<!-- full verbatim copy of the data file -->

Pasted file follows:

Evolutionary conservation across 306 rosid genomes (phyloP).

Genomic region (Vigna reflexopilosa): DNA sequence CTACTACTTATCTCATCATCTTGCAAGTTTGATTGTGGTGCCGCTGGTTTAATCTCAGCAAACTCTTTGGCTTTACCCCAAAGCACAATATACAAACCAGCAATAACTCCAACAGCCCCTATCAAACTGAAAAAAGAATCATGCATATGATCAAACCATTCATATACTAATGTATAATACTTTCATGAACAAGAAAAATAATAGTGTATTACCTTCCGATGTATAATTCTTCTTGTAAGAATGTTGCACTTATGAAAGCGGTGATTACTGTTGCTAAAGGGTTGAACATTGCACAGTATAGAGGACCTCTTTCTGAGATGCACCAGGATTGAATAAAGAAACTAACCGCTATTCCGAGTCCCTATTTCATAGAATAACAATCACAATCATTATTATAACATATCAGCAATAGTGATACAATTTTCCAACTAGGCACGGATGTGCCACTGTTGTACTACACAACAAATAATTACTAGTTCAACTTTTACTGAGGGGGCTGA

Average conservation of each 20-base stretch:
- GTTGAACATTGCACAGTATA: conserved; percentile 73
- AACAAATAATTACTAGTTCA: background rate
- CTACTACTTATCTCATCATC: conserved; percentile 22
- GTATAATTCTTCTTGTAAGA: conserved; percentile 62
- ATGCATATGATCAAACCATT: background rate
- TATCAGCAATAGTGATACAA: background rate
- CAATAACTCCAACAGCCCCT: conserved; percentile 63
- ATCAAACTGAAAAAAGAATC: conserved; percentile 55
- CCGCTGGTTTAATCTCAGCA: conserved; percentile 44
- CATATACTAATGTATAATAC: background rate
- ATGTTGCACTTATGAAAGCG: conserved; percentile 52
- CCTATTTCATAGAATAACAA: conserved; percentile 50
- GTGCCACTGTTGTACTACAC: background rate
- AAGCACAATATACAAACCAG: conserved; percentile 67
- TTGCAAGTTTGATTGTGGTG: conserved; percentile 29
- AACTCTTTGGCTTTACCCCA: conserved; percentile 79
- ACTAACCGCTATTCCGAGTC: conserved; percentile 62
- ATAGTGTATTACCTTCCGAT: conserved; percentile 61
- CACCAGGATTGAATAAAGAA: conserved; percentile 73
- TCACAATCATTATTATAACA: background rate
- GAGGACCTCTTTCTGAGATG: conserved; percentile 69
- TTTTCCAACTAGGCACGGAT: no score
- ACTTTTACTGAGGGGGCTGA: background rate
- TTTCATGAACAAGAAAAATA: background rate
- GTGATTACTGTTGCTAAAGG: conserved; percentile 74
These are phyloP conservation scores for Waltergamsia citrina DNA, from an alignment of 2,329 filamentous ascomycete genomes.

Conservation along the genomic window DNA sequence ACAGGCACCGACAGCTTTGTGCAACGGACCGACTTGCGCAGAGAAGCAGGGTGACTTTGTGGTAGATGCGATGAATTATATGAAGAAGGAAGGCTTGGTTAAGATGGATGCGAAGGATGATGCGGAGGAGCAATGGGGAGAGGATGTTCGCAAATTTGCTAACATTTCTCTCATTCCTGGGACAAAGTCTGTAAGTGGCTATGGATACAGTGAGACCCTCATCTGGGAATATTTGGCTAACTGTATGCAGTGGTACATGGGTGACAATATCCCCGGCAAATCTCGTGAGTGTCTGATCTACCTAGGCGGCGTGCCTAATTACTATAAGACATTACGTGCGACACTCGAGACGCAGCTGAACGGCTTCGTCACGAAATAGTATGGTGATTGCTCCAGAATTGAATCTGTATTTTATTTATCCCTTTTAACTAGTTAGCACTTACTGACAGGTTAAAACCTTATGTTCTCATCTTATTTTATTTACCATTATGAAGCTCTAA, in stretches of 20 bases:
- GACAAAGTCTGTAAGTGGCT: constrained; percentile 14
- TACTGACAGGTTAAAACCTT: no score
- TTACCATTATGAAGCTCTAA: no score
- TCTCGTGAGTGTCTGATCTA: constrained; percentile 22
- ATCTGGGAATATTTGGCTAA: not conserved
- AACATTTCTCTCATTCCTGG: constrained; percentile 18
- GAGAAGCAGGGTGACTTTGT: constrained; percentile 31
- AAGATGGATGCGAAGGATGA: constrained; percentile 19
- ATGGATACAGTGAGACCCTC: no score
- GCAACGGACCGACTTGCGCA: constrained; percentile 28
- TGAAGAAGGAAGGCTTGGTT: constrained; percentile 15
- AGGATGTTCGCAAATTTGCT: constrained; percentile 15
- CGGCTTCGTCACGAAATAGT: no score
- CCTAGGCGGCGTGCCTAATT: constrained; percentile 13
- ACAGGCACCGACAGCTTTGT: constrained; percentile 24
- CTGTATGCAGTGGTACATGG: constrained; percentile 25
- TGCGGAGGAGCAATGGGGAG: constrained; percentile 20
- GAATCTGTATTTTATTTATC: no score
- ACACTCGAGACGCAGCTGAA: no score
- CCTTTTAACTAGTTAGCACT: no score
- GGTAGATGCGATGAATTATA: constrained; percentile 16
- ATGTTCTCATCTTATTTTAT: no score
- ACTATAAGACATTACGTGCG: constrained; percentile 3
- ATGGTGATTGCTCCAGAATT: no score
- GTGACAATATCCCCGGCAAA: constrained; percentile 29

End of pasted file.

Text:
Evolutionary conservation across 306 rosid genomes (phyloP).

Genomic region (Vigna reflexopilosa): DNA sequence CTACTACTTATCTCATCATCTTGCAAGTTTGATTGTGGTGCCGCTGGTTTAATCTCAGCAAACTCTTTGGCTTTACCCCAAAGCACAATATACAAACCAGCAATAACTCCAACAGCCCCTATCAAACTGAAAAAAGAATCATGCATATGATCAAACCATTCATATACTAATGTATAATACTTTCATGAACAAGAAAAATAATAGTGTATTACCTTCCGATGTATAATTCTTCTTGTAAGAATGTTGCACTTATGAAAGCGGTGATTACTGTTGCTAAAGGGTTGAACATTGCACAGTATAGAGGACCTCTTTCTGAGATGCACCAGGATTGAATAAAGAAACTAACCGCTATTCCGAGTCCCTATTTCATAGAATAACAATCACAATCATTATTATAACATATCAGCAATAGTGATACAATTTTCCAACTAGGCACGGATGTGCCACTGTTGTACTACACAACAAATAATTACTAGTTCAACTTTTACTGAGGGGGCTGA

Average conservation of each 20-base stretch:
- GTTGAACATTGCACAGTATA: conserved; percentile 73
- AACAAATAATTACTAGTTCA: background rate
- CTACTACTTATCTCATCATC: conserved; percentile 22
- GTATAATTCTTCTTGTAAGA: conserved; percentile 62
- ATGCATATGATCAAACCATT: background rate
- TATCAGCAATAGTGATACAA: background rate
- CAATAACTCCAACAGCCCCT: conserved; percentile 63
- ATCAAACTGAAAAAAGAATC: conserved; percentile 55
- CCGCTGGTTTAATCTCAGCA: conserved; percentile 44
- CATATACTAATGTATAATAC: background rate
- ATGTTGCACTTATGAAAGCG: conserved; percentile 52
- CCTATTTCATAGAATAACAA: conserved; percentile 50
- GTGCCACTGTTGTACTACAC: background rate
- AAGCACAATATACAAACCAG: conserved; percentile 67
- TTGCAAGTTTGATTGTGGTG: conserved; percentile 29
- AACTCTTTGGCTTTACCCCA: conserved; percentile 79
- ACTAACCGCTATTCCGAGTC: conserved; percentile 62
- ATAGTGTATTACCTTCCGAT: conserved; percentile 61
- CACCAGGATTGAATAAAGAA: conserved; percentile 73
- TCACAATCATTATTATAACA: background rate
- GAGGACCTCTTTCTGAGATG: conserved; percentile 69
- TTTTCCAACTAGGCACGGAT: no score
- ACTTTTACTGAGGGGGCTGA: background rate
- TTTCATGAACAAGAAAAATA: background rate
- GTGATTACTGTTGCTAAAGG: conserved; percentile 74
These are phyloP conservation scores for Waltergamsia citrina DNA, from an alignment of 2,329 filamentous ascomycete genomes.

Conservation along the genomic window DNA sequence ACAGGCACCGACAGCTTTGTGCAACGGACCGACTTGCGCAGAGAAGCAGGGTGACTTTGTGGTAGATGCGATGAATTATATGAAGAAGGAAGGCTTGGTTAAGATGGATGCGAAGGATGATGCGGAGGAGCAATGGGGAGAGGATGTTCGCAAATTTGCTAACATTTCTCTCATTCCTGGGACAAAGTCTGTAAGTGGCTATGGATACAGTGAGACCCTCATCTGGGAATATTTGGCTAACTGTATGCAGTGGTACATGGGTGACAATATCCCCGGCAAATCTCGTGAGTGTCTGATCTACCTAGGCGGCGTGCCTAATTACTATAAGACATTACGTGCGACACTCGAGACGCAGCTGAACGGCTTCGTCACGAAATAGTATGGTGATTGCTCCAGAATTGAATCTGTATTTTATTTATCCCTTTTAACTAGTTAGCACTTACTGACAGGTTAAAACCTTATGTTCTCATCTTATTTTATTTACCATTATGAAGCTCTAA, in stretches of 20 bases:
- GACAAAGTCTGTAAGTGGCT: constrained; percentile 14
- TACTGACAGGTTAAAACCTT: no score
- TTACCATTATGAAGCTCTAA: no score
- TCTCGTGAGTGTCTGATCTA: constrained; percentile 22
- ATCTGGGAATATTTGGCTAA: not conserved
- AACATTTCTCTCATTCCTGG: constrained; percentile 18
- GAGAAGCAGGGTGACTTTGT: constrained; percentile 31
- AAGATGGATGCGAAGGATGA: constrained; percentile 19
- ATGGATACAGTGAGACCCTC: no score
- GCAACGGACCGACTTGCGCA: constrained; percentile 28
- TGAAGAAGGAAGGCTTGGTT: constrained; percentile 15
- AGGATGTTCGCAAATTTGCT: constrained; percentile 15
- CGGCTTCGTCACGAAATAGT: no score
- CCTAGGCGGCGTGCCTAATT: constrained; percentile 13
- ACAGGCACCGACAGCTTTGT: constrained; percentile 24
- CTGTATGCAGTGGTACATGG: constrained; percentile 25
- TGCGGAGGAGCAATGGGGAG: constrained; percentile 20
- GAATCTGTATTTTATTTATC: no score
- ACACTCGAGACGCAGCTGAA: no score
- CCTTTTAACTAGTTAGCACT: no score
- GGTAGATGCGATGAATTATA: constrained; percentile 16
- ATGTTCTCATCTTATTTTAT: no score
- ACTATAAGACATTACGTGCG: constrained; percentile 3
- ATGGTGATTGCTCCAGAATT: no score
- GTGACAATATCCCCGGCAAA: constrained; percentile 29